Talk of the Björk retrospective always raises eyebrows. Yes, it’s a risky crossover thing, but even if it goes a little astray, it’ll be coolpromiscuously collaborative, fashiony, and strange. The visionary Icelandic pop star has for more than two decades brought experimental aesthetics to stadium stages and dance charts, always matching her prolific and innovative musical output with striking, otherworldly visual material and an evolving persona. Appropriately, this exhibition will present a complex narrative of her career, blending biography and fiction in an account written by the artist and author Sjón Sigurdsson. “Björk” will include sound, film, and video works as well as instruments, costumes, and a new 3-D installation. Curator Klaus Biesenbach will author a catalogue for the show, which is sure to be this spring’s museum blockbuster.
Choosing the moment of Indian independence and its fiftieth anniversary as the temporal anchors for this show, curator Lokhandwala will draw together works in a variety of media for an expansive exhibition of modern and contemporary Indian art. Works by major figures including painters M. F. Husain, S. H. Raza, and F. N. Souza are sure to be among the highlights. Perhaps the greatest challenge in mounting such an exhibition is to relieve the art of the burden of cultural representation and instead to explore, in all their complexity, questions about art, modernity, and globalization that span the twentieth and twenty-first centuries and transcend the Indian context. Related themes that were examined by Lokhandwala and colleagues in a symposium in 2012, when the exhibition was being conceptualized, will be revisited in a forthcoming publication with contributions by Iftikhar Dadi, Geeta Kapur, Saloni Mathur, and Rebecca M. Brown, among others.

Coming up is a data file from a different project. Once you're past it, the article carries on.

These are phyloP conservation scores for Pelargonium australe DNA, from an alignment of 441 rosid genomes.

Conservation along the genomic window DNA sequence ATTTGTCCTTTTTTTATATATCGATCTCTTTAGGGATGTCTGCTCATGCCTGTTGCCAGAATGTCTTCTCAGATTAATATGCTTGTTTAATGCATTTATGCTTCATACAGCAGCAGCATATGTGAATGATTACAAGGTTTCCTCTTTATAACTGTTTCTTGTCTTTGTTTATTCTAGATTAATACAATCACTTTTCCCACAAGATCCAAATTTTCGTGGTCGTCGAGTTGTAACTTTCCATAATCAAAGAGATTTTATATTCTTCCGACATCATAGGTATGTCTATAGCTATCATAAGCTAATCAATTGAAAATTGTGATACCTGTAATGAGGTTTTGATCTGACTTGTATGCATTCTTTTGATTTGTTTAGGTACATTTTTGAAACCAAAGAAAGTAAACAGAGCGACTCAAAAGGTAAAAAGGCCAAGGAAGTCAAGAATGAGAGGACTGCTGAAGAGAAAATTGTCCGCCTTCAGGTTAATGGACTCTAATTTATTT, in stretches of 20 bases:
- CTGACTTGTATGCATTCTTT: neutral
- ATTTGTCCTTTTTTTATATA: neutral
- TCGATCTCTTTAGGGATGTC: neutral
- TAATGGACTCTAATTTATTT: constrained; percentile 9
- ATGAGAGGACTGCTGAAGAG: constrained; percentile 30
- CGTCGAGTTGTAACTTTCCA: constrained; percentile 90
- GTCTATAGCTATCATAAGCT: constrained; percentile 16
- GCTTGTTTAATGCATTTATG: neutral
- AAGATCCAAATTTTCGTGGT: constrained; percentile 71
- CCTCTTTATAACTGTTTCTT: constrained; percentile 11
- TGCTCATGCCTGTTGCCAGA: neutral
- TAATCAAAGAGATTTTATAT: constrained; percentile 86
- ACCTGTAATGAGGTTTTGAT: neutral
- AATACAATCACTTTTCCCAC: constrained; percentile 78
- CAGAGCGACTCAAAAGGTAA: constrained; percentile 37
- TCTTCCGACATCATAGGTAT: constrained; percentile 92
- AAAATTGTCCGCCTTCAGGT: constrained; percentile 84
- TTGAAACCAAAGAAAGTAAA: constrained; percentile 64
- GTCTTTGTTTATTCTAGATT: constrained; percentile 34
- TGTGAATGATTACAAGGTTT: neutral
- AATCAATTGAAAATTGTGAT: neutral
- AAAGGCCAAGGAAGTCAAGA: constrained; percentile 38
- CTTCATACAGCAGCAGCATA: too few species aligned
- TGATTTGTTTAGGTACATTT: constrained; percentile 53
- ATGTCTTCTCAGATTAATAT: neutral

Laurie Simmons’s sustained investigation into both physical and psychological artificefrom the figurines and miniaturized architectural environments pictured in her early photos to her later deployment of anatomically accurate “love dolls” as actors in oddly poignant domestic dramas around her own homehas a certain conceptual and spatial trajectory to it, and her decision in recent years to begin working with human subjects represents a logical, intriguing turn in her provocative practice. Characteristically looking to trouble questions of identity and presentation, the photographs in “How We See” build on a suite of portraits the artist first exhibited last year, for which she drew on the cosplay form known in Japan as kigurumi. The recent, large-scale images depict a series of “doll girls” with wide, Margaret Keane–style eyes carefully painted on their closed lidsmodified bodies located at the uncanny point where the “natural” comes in contact with the emerging technologies and habits of posthumanist self-representation.